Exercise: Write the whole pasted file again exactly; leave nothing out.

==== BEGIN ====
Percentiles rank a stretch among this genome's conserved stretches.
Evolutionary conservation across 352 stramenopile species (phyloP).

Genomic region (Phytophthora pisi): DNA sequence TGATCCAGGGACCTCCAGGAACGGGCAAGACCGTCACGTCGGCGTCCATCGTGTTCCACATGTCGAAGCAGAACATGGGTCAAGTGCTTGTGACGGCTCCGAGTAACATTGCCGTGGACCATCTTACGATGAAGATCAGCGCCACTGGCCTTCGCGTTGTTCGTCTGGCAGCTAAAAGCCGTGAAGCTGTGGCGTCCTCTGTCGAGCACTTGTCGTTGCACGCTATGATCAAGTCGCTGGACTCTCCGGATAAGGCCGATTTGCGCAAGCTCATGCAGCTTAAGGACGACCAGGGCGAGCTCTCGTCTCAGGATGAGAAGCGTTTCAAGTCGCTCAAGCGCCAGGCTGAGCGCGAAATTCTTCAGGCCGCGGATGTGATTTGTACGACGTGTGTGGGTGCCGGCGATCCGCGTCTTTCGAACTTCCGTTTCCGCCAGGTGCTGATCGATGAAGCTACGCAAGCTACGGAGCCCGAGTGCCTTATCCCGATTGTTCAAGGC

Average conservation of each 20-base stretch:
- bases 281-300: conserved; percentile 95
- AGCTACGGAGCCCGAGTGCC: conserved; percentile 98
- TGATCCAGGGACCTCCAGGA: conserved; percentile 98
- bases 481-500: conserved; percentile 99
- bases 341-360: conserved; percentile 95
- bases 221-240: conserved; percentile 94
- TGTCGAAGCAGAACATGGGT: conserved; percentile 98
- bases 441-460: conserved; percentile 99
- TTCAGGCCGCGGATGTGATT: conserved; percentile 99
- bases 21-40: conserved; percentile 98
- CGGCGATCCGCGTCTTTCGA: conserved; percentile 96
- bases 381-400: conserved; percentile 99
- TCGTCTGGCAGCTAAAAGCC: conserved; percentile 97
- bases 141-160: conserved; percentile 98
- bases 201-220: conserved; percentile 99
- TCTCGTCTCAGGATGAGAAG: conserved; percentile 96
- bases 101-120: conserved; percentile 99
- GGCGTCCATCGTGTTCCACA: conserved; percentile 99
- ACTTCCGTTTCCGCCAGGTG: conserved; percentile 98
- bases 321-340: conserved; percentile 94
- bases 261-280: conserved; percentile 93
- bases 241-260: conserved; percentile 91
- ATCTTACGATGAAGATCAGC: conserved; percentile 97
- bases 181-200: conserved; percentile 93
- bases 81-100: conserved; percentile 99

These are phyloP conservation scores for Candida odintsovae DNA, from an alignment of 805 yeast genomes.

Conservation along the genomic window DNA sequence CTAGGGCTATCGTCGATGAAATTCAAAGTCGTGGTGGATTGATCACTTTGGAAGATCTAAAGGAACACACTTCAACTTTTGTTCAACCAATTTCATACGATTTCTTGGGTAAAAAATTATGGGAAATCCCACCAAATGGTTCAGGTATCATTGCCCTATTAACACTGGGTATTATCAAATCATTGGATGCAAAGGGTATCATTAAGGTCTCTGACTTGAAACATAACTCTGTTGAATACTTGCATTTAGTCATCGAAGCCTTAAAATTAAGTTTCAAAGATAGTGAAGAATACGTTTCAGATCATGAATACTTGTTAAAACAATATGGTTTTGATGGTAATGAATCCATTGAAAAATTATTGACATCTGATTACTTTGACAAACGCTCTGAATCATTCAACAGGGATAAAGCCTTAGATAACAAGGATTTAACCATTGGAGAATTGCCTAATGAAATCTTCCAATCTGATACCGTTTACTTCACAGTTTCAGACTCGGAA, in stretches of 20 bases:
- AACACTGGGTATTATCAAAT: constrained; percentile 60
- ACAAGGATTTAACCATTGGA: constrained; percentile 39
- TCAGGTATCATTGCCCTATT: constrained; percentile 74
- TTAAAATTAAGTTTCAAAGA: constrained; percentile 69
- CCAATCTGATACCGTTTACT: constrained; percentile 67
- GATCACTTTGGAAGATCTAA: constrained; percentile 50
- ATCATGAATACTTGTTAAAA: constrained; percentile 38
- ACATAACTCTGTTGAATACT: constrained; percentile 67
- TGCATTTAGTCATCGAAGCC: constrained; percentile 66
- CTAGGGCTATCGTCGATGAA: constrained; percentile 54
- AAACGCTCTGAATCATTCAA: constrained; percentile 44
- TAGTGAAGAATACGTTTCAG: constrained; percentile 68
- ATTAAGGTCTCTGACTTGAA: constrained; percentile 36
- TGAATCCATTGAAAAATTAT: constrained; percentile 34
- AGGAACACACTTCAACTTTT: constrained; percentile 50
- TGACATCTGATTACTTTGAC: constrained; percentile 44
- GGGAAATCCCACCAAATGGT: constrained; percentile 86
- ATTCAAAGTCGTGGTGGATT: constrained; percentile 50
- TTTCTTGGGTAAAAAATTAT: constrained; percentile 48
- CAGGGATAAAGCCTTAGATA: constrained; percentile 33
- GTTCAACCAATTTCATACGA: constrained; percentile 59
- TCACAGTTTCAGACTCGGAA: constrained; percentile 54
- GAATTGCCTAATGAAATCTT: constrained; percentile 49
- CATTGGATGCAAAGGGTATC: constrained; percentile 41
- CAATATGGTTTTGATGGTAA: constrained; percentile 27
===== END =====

Percentiles rank a stretch among this genome's conserved stretches.
Evolutionary conservation across 352 stramenopile species (phyloP).

Genomic region (Phytophthora pisi): DNA sequence TGATCCAGGGACCTCCAGGAACGGGCAAGACCGTCACGTCGGCGTCCATCGTGTTCCACATGTCGAAGCAGAACATGGGTCAAGTGCTTGTGACGGCTCCGAGTAACATTGCCGTGGACCATCTTACGATGAAGATCAGCGCCACTGGCCTTCGCGTTGTTCGTCTGGCAGCTAAAAGCCGTGAAGCTGTGGCGTCCTCTGTCGAGCACTTGTCGTTGCACGCTATGATCAAGTCGCTGGACTCTCCGGATAAGGCCGATTTGCGCAAGCTCATGCAGCTTAAGGACGACCAGGGCGAGCTCTCGTCTCAGGATGAGAAGCGTTTCAAGTCGCTCAAGCGCCAGGCTGAGCGCGAAATTCTTCAGGCCGCGGATGTGATTTGTACGACGTGTGTGGGTGCCGGCGATCCGCGTCTTTCGAACTTCCGTTTCCGCCAGGTGCTGATCGATGAAGCTACGCAAGCTACGGAGCCCGAGTGCCTTATCCCGATTGTTCAAGGC

Average conservation of each 20-base stretch:
- bases 281-300: conserved; percentile 95
- AGCTACGGAGCCCGAGTGCC: conserved; percentile 98
- TGATCCAGGGACCTCCAGGA: conserved; percentile 98
- bases 481-500: conserved; percentile 99
- bases 341-360: conserved; percentile 95
- bases 221-240: conserved; percentile 94
- TGTCGAAGCAGAACATGGGT: conserved; percentile 98
- bases 441-460: conserved; percentile 99
- TTCAGGCCGCGGATGTGATT: conserved; percentile 99
- bases 21-40: conserved; percentile 98
- CGGCGATCCGCGTCTTTCGA: conserved; percentile 96
- bases 381-400: conserved; percentile 99
- TCGTCTGGCAGCTAAAAGCC: conserved; percentile 97
- bases 141-160: conserved; percentile 98
- bases 201-220: conserved; percentile 99
- TCTCGTCTCAGGATGAGAAG: conserved; percentile 96
- bases 101-120: conserved; percentile 99
- GGCGTCCATCGTGTTCCACA: conserved; percentile 99
- ACTTCCGTTTCCGCCAGGTG: conserved; percentile 98
- bases 321-340: conserved; percentile 94
- bases 261-280: conserved; percentile 93
- bases 241-260: conserved; percentile 91
- ATCTTACGATGAAGATCAGC: conserved; percentile 97
- bases 181-200: conserved; percentile 93
- bases 81-100: conserved; percentile 99

These are phyloP conservation scores for Candida odintsovae DNA, from an alignment of 805 yeast genomes.

Conservation along the genomic window DNA sequence CTAGGGCTATCGTCGATGAAATTCAAAGTCGTGGTGGATTGATCACTTTGGAAGATCTAAAGGAACACACTTCAACTTTTGTTCAACCAATTTCATACGATTTCTTGGGTAAAAAATTATGGGAAATCCCACCAAATGGTTCAGGTATCATTGCCCTATTAACACTGGGTATTATCAAATCATTGGATGCAAAGGGTATCATTAAGGTCTCTGACTTGAAACATAACTCTGTTGAATACTTGCATTTAGTCATCGAAGCCTTAAAATTAAGTTTCAAAGATAGTGAAGAATACGTTTCAGATCATGAATACTTGTTAAAACAATATGGTTTTGATGGTAATGAATCCATTGAAAAATTATTGACATCTGATTACTTTGACAAACGCTCTGAATCATTCAACAGGGATAAAGCCTTAGATAACAAGGATTTAACCATTGGAGAATTGCCTAATGAAATCTTCCAATCTGATACCGTTTACTTCACAGTTTCAGACTCGGAA, in stretches of 20 bases:
- AACACTGGGTATTATCAAAT: constrained; percentile 60
- ACAAGGATTTAACCATTGGA: constrained; percentile 39
- TCAGGTATCATTGCCCTATT: constrained; percentile 74
- TTAAAATTAAGTTTCAAAGA: constrained; percentile 69
- CCAATCTGATACCGTTTACT: constrained; percentile 67
- GATCACTTTGGAAGATCTAA: constrained; percentile 50
- ATCATGAATACTTGTTAAAA: constrained; percentile 38
- ACATAACTCTGTTGAATACT: constrained; percentile 67
- TGCATTTAGTCATCGAAGCC: constrained; percentile 66
- CTAGGGCTATCGTCGATGAA: constrained; percentile 54
- AAACGCTCTGAATCATTCAA: constrained; percentile 44
- TAGTGAAGAATACGTTTCAG: constrained; percentile 68
- ATTAAGGTCTCTGACTTGAA: constrained; percentile 36
- TGAATCCATTGAAAAATTAT: constrained; percentile 34
- AGGAACACACTTCAACTTTT: constrained; percentile 50
- TGACATCTGATTACTTTGAC: constrained; percentile 44
- GGGAAATCCCACCAAATGGT: constrained; percentile 86
- ATTCAAAGTCGTGGTGGATT: constrained; percentile 50
- TTTCTTGGGTAAAAAATTAT: constrained; percentile 48
- CAGGGATAAAGCCTTAGATA: constrained; percentile 33
- GTTCAACCAATTTCATACGA: constrained; percentile 59
- TCACAGTTTCAGACTCGGAA: constrained; percentile 54
- GAATTGCCTAATGAAATCTT: constrained; percentile 49
- CATTGGATGCAAAGGGTATC: constrained; percentile 41
- CAATATGGTTTTGATGGTAA: constrained; percentile 27